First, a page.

We were awake at 6 AM and I planned to be on the road in the bus at 7 AM but it did not work out exactly that way. For starters, I needed to take a shower. Next, I really needed a haircut, which Linda does for me. Along the same lines I needed to shave. Another factor was that it was still darker at 7 AM than I wanted to drive in. We also had last minute things to assemble and load such as toiletries, technology, shoes, hats, sunglasses, baskets and bags full of essential incidentals, as well as design drawings for the custom woodworking in the coach. We were close to being ready for me to pull out at 8 AM but I still needed to check the tree limbs that hang out over the road near our house. Good thing I did; many of them had grown down and were less than 13’6″. How did we know? We set the extension handle on the pole saw so that the length from the bottom of the handle to the tip of the saw blade was 13’6″. Anything that touched the blade got trimmed.
I finally connected the chassis batteries, turned on the engine air accessories valve, and fired up the bus engine at 8:15 AM. Linda helped me check the exterior lights, all of which were OK. I pulled out at 8:25 AM and worked my way slowly down our street and was able to maneuver so as not to scratch the sides. I had not driven north on Hacker in some time. The road was in very bad condition and I thought the glass tubes in the new light fixtures would not survive the first, short leg of the trip. Two of the kitchen cabinet drawers came open, which they do not normally do. Linda had taped the refrigerator doors closed so they stayed that way. The new pull-out pantry stayed closed and so did all of the drawers on the new desk.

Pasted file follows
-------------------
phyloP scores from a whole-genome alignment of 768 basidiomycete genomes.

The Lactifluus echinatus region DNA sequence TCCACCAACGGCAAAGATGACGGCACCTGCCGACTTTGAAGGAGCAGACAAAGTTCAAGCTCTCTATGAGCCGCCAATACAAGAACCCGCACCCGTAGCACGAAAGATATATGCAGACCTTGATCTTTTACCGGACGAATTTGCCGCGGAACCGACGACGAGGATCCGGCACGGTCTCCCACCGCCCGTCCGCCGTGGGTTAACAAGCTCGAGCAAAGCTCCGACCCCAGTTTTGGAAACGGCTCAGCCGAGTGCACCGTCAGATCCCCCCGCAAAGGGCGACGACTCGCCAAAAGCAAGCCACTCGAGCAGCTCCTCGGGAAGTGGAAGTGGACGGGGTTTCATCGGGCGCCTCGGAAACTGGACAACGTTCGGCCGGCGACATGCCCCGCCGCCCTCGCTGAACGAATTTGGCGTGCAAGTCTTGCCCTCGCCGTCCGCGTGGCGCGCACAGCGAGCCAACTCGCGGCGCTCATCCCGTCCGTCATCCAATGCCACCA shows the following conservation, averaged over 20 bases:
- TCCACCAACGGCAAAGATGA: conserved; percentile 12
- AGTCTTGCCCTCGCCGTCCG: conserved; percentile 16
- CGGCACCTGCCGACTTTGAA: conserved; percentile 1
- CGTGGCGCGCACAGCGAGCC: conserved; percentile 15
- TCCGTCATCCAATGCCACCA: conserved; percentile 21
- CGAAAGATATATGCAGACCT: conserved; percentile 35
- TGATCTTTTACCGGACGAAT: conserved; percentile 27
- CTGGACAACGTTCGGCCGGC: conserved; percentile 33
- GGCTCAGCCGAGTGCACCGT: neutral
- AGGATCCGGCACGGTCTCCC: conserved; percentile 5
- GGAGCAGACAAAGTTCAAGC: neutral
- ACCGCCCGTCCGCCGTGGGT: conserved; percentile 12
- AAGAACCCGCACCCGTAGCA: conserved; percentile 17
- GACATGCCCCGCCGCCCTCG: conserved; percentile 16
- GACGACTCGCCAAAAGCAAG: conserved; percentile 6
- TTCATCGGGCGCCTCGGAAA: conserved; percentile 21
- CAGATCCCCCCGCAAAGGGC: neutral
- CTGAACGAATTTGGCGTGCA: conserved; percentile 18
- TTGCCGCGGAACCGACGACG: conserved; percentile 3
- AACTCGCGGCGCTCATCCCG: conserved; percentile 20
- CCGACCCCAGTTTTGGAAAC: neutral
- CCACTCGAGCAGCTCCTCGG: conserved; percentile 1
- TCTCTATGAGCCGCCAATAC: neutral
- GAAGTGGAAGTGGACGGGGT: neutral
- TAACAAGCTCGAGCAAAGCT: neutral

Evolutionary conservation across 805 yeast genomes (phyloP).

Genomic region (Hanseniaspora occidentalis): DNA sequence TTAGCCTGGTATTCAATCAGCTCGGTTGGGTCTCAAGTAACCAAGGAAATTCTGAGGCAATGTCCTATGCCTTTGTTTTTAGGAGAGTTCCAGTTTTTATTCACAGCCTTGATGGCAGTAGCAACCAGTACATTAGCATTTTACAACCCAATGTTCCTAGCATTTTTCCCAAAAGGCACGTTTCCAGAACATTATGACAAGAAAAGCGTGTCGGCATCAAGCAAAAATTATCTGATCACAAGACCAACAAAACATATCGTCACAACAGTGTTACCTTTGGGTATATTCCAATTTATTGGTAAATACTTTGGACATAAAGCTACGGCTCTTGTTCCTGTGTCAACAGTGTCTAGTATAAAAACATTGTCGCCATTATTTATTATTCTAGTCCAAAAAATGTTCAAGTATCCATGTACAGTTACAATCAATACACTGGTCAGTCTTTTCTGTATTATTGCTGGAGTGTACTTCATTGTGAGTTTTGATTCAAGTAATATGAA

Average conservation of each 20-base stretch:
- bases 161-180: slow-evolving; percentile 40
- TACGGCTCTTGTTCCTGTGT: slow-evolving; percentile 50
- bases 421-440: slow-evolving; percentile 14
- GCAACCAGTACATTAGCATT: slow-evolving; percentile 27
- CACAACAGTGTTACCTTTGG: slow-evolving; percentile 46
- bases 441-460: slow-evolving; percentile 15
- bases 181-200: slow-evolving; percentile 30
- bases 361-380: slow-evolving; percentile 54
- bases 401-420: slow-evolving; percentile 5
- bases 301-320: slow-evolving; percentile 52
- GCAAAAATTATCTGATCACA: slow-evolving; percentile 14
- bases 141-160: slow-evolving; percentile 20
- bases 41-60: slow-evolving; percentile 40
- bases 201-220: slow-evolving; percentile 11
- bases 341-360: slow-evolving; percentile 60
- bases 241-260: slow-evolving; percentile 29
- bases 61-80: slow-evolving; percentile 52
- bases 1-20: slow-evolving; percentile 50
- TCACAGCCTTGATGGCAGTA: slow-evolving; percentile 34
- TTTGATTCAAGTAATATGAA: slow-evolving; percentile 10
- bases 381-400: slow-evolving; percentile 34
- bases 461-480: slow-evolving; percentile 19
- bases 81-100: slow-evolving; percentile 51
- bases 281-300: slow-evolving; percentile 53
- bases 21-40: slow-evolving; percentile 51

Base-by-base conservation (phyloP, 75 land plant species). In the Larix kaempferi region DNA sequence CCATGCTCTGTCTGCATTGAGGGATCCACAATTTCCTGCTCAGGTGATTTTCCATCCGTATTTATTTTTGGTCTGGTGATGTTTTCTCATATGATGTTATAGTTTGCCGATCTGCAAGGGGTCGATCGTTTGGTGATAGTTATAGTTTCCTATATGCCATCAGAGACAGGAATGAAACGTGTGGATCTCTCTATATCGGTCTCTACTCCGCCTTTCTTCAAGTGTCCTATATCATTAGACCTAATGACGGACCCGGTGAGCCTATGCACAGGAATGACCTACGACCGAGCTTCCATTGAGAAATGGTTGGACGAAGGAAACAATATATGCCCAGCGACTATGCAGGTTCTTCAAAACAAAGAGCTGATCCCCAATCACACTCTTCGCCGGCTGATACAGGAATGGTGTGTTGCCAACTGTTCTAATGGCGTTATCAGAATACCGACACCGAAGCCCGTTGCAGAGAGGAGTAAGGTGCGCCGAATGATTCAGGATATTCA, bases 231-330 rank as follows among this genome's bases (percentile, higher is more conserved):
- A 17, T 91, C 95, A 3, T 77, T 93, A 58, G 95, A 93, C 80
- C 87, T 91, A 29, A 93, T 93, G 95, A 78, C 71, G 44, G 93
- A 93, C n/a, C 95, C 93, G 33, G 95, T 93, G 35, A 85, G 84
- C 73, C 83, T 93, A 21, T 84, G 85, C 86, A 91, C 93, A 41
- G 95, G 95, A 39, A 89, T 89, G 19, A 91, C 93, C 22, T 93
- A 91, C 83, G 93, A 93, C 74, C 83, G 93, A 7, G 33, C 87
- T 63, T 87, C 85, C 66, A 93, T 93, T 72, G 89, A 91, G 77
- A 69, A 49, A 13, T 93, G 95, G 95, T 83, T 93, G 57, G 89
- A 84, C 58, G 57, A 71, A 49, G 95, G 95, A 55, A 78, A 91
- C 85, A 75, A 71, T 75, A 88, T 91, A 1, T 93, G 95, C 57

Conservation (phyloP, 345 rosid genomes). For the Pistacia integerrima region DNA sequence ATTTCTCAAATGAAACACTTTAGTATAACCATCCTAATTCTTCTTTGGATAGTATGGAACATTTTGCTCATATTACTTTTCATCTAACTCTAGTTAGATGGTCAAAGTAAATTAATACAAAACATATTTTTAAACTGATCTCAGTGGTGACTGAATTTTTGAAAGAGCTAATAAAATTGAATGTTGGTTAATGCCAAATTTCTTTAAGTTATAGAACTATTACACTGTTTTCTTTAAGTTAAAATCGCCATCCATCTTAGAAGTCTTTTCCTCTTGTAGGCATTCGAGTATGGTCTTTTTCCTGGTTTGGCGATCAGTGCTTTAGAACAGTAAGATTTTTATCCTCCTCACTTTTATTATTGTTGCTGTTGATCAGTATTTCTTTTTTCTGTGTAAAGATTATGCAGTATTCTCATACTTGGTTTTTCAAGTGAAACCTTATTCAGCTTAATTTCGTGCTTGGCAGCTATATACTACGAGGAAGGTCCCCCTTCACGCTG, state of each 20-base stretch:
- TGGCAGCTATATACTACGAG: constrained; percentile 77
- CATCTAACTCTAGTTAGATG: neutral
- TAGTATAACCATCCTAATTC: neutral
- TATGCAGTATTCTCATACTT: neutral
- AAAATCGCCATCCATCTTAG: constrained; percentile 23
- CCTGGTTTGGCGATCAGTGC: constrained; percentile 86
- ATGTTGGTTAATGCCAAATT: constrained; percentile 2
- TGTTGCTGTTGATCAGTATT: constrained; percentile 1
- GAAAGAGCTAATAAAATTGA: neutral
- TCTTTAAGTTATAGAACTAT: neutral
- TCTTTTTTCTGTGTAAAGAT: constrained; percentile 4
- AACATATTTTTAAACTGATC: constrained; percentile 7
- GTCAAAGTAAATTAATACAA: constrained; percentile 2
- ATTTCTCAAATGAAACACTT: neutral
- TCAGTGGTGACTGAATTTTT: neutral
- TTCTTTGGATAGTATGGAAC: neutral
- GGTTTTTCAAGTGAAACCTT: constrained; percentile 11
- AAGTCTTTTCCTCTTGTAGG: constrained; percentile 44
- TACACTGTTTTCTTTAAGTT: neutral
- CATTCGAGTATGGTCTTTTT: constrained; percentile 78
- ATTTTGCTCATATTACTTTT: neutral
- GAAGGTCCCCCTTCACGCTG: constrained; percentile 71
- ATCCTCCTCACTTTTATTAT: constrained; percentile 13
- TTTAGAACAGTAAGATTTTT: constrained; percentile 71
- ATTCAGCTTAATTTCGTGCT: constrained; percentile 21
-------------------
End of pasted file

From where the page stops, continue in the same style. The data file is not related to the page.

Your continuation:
Once I was on M-59 the trip was much smoother but not without some bumpy road sections along the way. I-69S between Lansing and I-94 in particular is a surprisingly rough road. I thought about stopping at the rest area on I-96 westbound just before Lansing but was anxious to make up for the late start. The bus rolled along easily at 68 MPH without the car attached. The difference between towing and not towing is subtle but I am aware of it. The bus alone accelerates a little faster and stops a little easier. It is also 20 feet shorter than the bus/car combination which makes it easier to pass and merge.
I stopped at the rest area on I-69 southbound just north of I-94, as that would be my last convenient opportunity to do so, and called Josh at Coach Supply Direct to update him on my travels. I continued south on I-69 intending to exit at Coldwater and head west on US-12. I was paying attention to the truck in front of me and realized a few seconds too late that I had missed the exit. I drove three more miles to the Fenn Road exit and headed back north towards Coldwater.
Once I was on US-12 westbound, a road I have driven many times, the trip was uneventful until I got west of Sturgis. MDOT was rebuilding several miles of the highway between Sturgis and White Pigeon and had the road down to one lane. I was the first vehicle to arrive at the flagger so I figured I was in for a wait. I did not check the time but the delay was at least 20 minutes. I called Josh and updated him on my location and ETA. Bring first in line made the wait easier as I could see what was, and wasn’t, happening. Eventually it was our turn to go and I got to lead the parade except for a truck hauling dirt who they let go ahead of me. That was just as well; he was in a big hurry and quickly disappeared from site, traveling at what I considered to be much too high a speed for the conditions. All traffic was being routed on the eastbound lane and shoulder and I had to drive straddling the rumble strips to keep from knocking my fillings loose.